Golf Rules We’ve ForgottenMay 6th, 2014 by The JetSetter Team | Comments Off on Golf Rules We’ve Forgotten
Jason Hartman has done his share of business in warm climates, and has thus been asked to play a game or two of golf. It’s the most business-oriented game we’ve got, deeply rooted in tradition. But, now that the Master’s is over, it’s finally time to reveal a few rules about golf that we’ve given a farewell to.
In 1744, the Gentlemen Golfers of Leith made it known you must tee your ball within a club’s length of the hole. As rules were formulated, golfers took more liberties with space. Golf courses took issue and installed tee boxes, eliminating the need for the rule at all.
If you’re the competitive type, here’s one you might want to consider bringing back—the opponent ball hijack. The rule said that, should a ball find itself in sand or mud or other obstacle, an opponent could have a try at playing it if the owner was unable. No one plays like this anymore, but it might be a fun new way to reenergize your game.
The St. Andrews rules of 1812 suggested that, should a player’s ball hit his opponent or his caddy, the adversary would lose that particular hole of golf. If the ball hits his own caddy, he loses the hole. And this isn’t the only out there rule (obviously). The 1776 rules of Bruntsfield Links have rules (we wonder about the stories leading up to their creation) regarding feces. If a ball lands in a pile of poop, no matter the origin, you can throw the ball over your head and behind the pile and play it with a club of your choosing, provided you’re willing to take a one stroke penalty. We’re glad this rule is no longer necessary.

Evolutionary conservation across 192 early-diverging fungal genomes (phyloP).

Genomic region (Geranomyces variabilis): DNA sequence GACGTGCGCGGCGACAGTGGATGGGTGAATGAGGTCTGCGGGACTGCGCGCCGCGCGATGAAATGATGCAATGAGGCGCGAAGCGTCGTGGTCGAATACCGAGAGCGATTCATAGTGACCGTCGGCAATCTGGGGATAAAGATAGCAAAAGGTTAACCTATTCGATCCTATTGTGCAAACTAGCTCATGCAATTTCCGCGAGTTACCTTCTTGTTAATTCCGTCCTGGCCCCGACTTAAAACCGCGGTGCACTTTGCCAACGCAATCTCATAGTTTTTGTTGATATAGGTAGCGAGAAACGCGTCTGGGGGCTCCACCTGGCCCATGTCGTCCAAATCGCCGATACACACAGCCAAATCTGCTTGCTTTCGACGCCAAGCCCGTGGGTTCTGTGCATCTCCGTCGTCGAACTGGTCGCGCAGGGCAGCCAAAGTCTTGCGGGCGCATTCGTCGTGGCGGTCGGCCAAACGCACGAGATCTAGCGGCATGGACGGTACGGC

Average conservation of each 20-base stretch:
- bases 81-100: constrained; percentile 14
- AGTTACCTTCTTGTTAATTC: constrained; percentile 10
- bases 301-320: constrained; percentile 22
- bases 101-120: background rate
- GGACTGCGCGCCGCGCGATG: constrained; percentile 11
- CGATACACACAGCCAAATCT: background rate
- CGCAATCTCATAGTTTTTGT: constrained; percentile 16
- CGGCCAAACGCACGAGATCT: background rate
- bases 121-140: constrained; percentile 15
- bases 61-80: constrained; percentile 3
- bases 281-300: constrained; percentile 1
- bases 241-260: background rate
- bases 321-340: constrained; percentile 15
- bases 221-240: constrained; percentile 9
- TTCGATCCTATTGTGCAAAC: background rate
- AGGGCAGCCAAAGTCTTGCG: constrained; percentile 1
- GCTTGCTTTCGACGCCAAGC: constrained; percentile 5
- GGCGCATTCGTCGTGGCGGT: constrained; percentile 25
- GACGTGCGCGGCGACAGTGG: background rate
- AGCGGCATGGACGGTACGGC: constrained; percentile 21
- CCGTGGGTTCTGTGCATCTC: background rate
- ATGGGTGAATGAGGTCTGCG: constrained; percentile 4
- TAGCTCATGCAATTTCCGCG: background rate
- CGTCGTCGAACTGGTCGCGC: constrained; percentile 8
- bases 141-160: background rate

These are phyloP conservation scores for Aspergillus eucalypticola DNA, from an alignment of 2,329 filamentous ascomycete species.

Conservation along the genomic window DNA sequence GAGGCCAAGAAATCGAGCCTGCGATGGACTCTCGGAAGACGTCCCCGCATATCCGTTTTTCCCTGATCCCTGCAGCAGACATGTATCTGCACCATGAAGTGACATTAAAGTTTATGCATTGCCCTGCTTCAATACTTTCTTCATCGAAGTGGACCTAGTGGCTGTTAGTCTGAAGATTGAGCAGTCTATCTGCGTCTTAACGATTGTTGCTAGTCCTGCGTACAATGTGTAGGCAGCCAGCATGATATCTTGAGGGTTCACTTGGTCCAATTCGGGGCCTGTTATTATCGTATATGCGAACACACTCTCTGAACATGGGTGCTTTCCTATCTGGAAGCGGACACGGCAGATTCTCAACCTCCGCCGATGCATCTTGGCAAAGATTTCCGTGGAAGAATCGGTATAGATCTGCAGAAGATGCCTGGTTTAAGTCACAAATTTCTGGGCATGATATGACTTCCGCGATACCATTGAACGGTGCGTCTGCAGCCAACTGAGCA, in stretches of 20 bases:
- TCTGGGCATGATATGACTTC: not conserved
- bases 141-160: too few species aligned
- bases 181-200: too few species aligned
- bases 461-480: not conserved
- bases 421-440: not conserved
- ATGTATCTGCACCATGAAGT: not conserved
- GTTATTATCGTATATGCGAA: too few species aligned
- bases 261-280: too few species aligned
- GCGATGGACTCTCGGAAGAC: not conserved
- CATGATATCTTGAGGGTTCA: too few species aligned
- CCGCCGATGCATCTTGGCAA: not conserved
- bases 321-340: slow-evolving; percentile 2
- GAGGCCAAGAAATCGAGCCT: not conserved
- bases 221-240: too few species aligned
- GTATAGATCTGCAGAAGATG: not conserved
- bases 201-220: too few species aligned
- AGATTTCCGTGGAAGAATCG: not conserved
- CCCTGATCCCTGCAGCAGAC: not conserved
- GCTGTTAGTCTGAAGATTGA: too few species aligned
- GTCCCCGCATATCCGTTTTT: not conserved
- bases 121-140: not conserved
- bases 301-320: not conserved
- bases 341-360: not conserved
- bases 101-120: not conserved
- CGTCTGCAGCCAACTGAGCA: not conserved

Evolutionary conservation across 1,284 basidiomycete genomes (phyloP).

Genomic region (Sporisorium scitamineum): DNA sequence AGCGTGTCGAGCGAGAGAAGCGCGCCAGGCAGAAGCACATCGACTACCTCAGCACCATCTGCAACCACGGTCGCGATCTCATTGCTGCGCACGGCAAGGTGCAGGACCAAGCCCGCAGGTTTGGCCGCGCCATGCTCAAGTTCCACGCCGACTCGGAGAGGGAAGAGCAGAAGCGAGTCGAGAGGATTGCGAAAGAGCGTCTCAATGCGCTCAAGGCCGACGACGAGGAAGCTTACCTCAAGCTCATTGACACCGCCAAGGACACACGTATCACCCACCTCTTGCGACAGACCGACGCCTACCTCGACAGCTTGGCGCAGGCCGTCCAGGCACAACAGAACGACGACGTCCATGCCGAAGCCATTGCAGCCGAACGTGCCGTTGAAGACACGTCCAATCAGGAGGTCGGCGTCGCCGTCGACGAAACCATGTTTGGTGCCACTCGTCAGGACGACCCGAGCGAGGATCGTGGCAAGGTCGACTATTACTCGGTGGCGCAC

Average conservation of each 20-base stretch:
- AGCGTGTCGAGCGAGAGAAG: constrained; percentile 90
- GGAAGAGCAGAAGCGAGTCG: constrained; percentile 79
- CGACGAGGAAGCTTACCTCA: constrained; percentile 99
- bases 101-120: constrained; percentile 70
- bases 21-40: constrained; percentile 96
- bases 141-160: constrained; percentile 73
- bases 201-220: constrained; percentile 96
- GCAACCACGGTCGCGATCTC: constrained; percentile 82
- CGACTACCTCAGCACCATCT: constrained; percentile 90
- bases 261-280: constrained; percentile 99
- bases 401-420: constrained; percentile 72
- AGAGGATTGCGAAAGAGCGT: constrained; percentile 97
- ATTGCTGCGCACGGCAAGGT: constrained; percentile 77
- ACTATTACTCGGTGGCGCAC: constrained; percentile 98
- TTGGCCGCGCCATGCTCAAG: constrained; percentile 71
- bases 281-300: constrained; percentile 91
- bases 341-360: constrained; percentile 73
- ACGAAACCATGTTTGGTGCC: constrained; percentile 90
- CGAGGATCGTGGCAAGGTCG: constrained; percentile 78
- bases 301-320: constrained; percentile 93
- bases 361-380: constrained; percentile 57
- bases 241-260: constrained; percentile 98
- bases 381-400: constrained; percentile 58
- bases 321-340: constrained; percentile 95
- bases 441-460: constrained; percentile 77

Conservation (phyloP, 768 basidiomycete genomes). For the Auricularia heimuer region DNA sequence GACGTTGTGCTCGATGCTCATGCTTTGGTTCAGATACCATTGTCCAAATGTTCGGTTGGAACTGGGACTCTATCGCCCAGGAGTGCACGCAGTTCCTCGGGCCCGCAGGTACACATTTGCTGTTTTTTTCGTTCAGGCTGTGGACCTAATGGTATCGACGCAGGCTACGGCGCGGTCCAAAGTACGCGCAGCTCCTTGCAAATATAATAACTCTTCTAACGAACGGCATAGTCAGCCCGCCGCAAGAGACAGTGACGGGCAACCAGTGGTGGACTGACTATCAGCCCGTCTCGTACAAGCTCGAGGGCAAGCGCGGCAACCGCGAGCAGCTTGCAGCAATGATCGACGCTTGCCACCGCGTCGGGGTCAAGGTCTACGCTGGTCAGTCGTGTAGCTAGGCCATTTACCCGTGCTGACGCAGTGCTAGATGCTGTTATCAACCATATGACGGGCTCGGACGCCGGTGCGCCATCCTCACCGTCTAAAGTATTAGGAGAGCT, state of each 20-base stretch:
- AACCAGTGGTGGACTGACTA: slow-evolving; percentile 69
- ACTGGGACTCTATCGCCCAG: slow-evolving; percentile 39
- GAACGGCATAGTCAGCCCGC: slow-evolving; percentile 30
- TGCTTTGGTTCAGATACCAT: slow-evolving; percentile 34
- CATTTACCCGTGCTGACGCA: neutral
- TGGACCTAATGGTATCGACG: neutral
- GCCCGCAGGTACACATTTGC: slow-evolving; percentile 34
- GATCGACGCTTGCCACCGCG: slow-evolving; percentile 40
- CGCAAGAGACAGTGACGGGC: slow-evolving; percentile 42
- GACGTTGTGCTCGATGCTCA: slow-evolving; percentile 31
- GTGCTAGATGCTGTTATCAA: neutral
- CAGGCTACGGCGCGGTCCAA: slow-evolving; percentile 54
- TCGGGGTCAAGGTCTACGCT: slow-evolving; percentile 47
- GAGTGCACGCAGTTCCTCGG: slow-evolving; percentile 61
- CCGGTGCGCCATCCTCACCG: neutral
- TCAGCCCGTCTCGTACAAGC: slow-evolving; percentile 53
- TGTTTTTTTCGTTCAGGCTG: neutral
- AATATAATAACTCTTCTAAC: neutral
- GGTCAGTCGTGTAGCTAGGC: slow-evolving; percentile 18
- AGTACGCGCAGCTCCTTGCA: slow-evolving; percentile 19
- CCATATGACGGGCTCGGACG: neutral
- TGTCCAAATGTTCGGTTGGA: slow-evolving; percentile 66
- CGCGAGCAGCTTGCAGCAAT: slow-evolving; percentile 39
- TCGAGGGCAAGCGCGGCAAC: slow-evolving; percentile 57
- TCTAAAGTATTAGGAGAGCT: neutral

This rule still exists, though not in the formal way it once did. Basically, the rule suggested that a club could be borrowed from anyone if the golfer needed it—but the borrower would then be the only player allowed to use the club for the rest of the round. Finders Keepers!
And for our golfers with four legged friends, we present the pet rule. The 1783 Society of Golfers said that, should a dog take or damage your ball during play, you’ll get another as long as you place it as close as possible to the spot where it was taken.
Golf has really come a long way! (photo credit: striatic via photopin cc)